By Professor Ross Deuchar

I RECENTLY interviewed a young prison inmate named Paul, who had been sentenced for serious assault. Paul had been brought up in a socially deprived neighbourhood just outside Glasgow, and had suffered abuse, neglect and household dysfunction during his childhood. From the age of 12, he had experienced mental health issues – but had never had these addressed. As he neared his release date, I feared his unresolved issues might inevitably lead him to reoffend.

In a MacKay-Hannah conference in Edinburgh tomorrow (Criminal Justice in Scotland: Effectively Tackling Offending and Reoffending) I will argue that our justice system is good on rhetoric, but still flawed in practice. In its Justice in Scotland: Vision and Priorities document, the Scottish Government places a focus on prevention, early intervention and on the need for fair, effective and person-centred services, including access to health services. Unfortunately, all of this was missing from Paul’s experiences.

All the evidence suggests that premature contact with the criminal justice system can have criminogenic effects on young people, and that prison is the least effective method of reducing reoffending. The plans to extend the presumption against short sentences to 12 months is a welcome one, but we need a more radical change in the way funding is allocated in the justice system and how the judiciary operates. We need to routinely address the root causes of offending behaviour, to ensure guys like Paul avoid recidivism.

Our courts are still largely characterised by adversarial approaches, and it would be useful to consider how we might further integrate treatment services with criminal justice processing in the future. Research has illustrated that the mental health courts operating in the United States (of which there are approximately 350) have had a significant impact on reducing recidivism. Rather than applying punishment, judges, attorneys, case workers and mental health services collaborate to create treatment and supervision plans. The non-adversarial court interactions encourage greater offender compliance and help to support them in addressing the underlying issues that stimulate their offending. In Scotland, we need to see less of our budget spent on policing and custody and more on supporting the further introduction of problem-solving courts that address the psychological issues that often underpin offending.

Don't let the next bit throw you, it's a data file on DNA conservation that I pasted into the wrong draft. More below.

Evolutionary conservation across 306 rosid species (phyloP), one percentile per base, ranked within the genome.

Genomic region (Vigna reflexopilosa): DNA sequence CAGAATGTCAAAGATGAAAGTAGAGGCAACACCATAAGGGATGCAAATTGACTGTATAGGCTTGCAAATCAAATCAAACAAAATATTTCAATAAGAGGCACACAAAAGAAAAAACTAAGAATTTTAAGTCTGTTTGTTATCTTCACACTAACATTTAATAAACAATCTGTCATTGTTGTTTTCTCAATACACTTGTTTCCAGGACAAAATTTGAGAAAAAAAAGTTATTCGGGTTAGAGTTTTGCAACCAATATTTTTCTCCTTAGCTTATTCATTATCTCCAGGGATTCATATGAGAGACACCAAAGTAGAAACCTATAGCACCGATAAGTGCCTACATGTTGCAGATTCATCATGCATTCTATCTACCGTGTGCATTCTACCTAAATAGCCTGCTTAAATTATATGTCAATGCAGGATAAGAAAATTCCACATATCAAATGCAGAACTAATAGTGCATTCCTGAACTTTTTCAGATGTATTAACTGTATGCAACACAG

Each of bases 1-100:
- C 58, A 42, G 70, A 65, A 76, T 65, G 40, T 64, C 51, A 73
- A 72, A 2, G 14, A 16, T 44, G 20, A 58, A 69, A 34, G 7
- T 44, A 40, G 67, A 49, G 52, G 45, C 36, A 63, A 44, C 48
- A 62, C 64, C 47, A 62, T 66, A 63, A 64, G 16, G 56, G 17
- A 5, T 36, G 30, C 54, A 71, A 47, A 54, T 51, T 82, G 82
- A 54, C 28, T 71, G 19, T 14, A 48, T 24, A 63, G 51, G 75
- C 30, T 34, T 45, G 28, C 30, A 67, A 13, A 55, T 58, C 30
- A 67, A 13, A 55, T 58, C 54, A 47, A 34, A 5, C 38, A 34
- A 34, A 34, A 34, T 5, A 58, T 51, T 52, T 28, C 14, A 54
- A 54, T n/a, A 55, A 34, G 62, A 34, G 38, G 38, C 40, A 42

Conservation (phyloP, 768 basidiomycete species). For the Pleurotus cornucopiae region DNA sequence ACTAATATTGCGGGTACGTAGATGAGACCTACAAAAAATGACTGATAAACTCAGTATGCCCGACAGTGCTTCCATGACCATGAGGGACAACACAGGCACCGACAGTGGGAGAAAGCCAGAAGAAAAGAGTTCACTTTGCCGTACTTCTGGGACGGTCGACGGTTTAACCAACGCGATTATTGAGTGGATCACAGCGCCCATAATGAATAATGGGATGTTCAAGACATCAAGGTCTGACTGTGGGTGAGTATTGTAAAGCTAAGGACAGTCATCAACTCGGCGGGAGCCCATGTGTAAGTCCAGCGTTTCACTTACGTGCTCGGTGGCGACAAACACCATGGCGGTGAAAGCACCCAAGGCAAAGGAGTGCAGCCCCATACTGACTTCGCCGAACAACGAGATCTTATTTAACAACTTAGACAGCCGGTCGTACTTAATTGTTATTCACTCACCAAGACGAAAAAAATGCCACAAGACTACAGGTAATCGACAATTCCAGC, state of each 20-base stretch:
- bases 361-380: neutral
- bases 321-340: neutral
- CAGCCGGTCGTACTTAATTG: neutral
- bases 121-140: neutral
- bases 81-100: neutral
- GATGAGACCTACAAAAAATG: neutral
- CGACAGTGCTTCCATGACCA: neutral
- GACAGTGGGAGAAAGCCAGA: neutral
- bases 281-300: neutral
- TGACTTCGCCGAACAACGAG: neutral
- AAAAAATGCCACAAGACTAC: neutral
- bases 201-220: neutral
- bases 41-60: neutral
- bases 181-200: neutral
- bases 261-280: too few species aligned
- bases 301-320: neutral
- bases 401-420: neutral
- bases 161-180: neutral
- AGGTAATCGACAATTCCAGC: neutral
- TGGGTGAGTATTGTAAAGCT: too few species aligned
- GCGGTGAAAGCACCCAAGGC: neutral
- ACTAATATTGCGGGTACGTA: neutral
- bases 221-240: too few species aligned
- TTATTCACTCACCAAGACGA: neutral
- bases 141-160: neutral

I also believe that our prison system needs to evolve, with more of an emphasis on moving inmates on more quickly. It is estimated that up to 80 per cent of Scottish inmates suffer from mental health issues. We can look towards Scandinavian countries for inspiration, where it has been found that not treating prisoners like prisoners leads to reduced levels of psychiatric problems and (in turn) reduced levels of reoffending. In Denmark, there are eight open prisons with more than1,100 places (four times the number of open places available in Castle Huntly). Recent reports suggest that there were only 24 reports of self-harm among Danish inmates last year, compared to more than 400 in Scotland. Putting people with mental illness in traditional closed prisons not only victimises the most vulnerable, but also inhibits rehabilitation and increases the risk of recidivism.

The associations between poor mental health, incarceration and reoffending are clear, and the strong focus on a preventative approach within Scotland’s justice strategy is welcome. But we need a shift in spending and thinking that really allows us to make this happen. As I learned from Paul, we still place too much emphasis on incapacitating the most disadvantaged, rather than supporting them to change.

* The author is assistant dean and director of the Interdisciplinary Research Unit on Crime, Policing and Social Justice in the School of Education, University of the West of Scotland.